Some New Laws of Oregon Will Implement in January

New Laws of Oregon: These new regulations will have an impact on everything from workers’ compensation to education. To ensure they are not abusing their position for financial benefit, several laws compel school board members to disclose any financial conflicts of interest. A different statute modifies the concept of a “rape kit,” sometimes known as a “sexual assault forensic evidence kit.”

The victim’s medical examination paperwork will now be included provided they give their consent. Additionally, starting in 2023, employers would be unable to discipline workers in certain industrial positions who decline to complete required overtime hours unless they were given two weeks’ notice. Additionally, “noncitizen” shall be used in lieu of “alien” wherever a person who is not a citizen of the United States is referred to in statutes.

The term “noncitizen” must be used by state authorities in their rules and regulations. The Department of Education will also be expected to do research on the academic tests given to students and provide guidelines and best practices about the effectiveness of these tests. On Sunday, these and many other new laws will go into force.

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The following list of legislation from the 2022 legislative session comes into force on January 1. Senate Bill 1513 forbids employers from disciplining bakery and tortilla factory staff who decline to perform unexpectedly long overtime hours. Following a request by the Oregon AFL-CIO, the state-wide organization of unions that represents more than 300,000 Oregon employees, the Senate Democrats took up the issue.

The bill’s 294 firms, which employ 5,629 individuals in Oregon, are impacted. It was approved by the House 36-21 and the Senate 24-2. For the purposes of the state’s paid family and medical leave insurance program, which will begin delivering benefits to employees in September 2023, Senate Bill 1515 amended the definition of “benefit year.”

The benefit year for the program will be a period of 52 consecutive weeks starting on Sunday that comes just before the day a person starts taking a paid vacation. Both the Senate (23-0) and the House (51-0) approved it.

List Of New Laws

DENTAL Treatment: Under Senate Bill 1538, an Oregon Health Plan program was formed to provide low-income residents of the island countries included in the Compact of Free Association access to dental care. It was approved by the House 57-1 and the Senate 25-1.

NEWBORNS: Senate Bill 1555 mandates that an Oregon health benefit plan compensate providers that conduct in-home nurse visits, which are universally and voluntarily accessible to all families in Oregon with newborns, for the entire cost of their services. It was approved by the House 48-9 and the Senate 19-4.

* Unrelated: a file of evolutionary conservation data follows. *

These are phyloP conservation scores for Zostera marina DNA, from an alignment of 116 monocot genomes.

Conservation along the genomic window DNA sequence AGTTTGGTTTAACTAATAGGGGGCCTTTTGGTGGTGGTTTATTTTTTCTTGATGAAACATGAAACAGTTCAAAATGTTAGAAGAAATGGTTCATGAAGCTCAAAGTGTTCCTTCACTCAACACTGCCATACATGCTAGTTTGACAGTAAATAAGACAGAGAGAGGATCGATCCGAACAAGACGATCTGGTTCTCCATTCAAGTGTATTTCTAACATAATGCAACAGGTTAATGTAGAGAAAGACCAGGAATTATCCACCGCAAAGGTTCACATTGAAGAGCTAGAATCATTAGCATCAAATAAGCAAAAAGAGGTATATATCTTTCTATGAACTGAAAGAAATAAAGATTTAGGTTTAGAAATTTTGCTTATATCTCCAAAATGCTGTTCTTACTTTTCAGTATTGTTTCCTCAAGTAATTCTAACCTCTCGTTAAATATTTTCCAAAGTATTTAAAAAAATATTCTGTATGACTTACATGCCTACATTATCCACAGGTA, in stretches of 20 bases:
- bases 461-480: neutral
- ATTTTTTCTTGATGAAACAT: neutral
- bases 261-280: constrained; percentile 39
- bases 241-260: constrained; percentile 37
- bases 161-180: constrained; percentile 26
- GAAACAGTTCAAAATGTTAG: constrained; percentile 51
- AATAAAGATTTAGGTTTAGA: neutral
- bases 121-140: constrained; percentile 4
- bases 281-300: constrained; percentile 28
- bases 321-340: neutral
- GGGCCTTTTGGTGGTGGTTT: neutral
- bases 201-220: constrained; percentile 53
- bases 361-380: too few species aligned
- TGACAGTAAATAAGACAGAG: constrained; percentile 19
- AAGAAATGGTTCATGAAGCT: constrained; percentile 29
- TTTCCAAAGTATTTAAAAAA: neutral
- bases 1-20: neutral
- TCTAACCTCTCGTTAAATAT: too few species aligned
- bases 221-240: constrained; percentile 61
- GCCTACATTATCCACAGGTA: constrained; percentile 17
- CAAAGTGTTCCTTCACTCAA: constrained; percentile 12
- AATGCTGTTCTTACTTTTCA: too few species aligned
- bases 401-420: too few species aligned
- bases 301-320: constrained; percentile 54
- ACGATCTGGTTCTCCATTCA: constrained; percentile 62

Senate Bill 1560 mandates that the state change any legislative references to “aliens” to “noncitizens” instead. By January 1, all legislative references to “aliens” as a term for noncitizens must be eliminated, and by July 1, state agencies must replace all instances of the word “alien” in their rules with the term “noncitizen.” It was approved by the House 48 to 9 and the Senate 24 to 1.

New Laws of Oregon
New Laws of Oregon

Senate Bill 1574 permits, with the victim’s consent, the state to include precise documentation on injuries, evidence gathering, and forensic exam history in a sexual assault forensic evidence kit. In both the Senate and the House, it was unanimously approved.

SEPARATIONS: Senate Bill 1586 amends the Workplace Fairness Act of Oregon to make it illegal for employers to pressure former workers into signing a contract that forbids them from reporting instances of discrimination and harassment. It was previously covered by comparable legislation for both present and future workers. The legislation forbids employers from adding clauses in contracts that would preclude publication of a settlement’s amount or details unless an employee specifically demands such a clause. The Senate voted 22-9 in favor of it, while the House voted 47-9.

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ALARMS: House Bill 4027 restricts the restrictions local governments may impose on battery-operated fences and nonresidential alarm systems that otherwise comply with IEC standards. It was approved by the House and Senate, each by a vote of 53 to 1.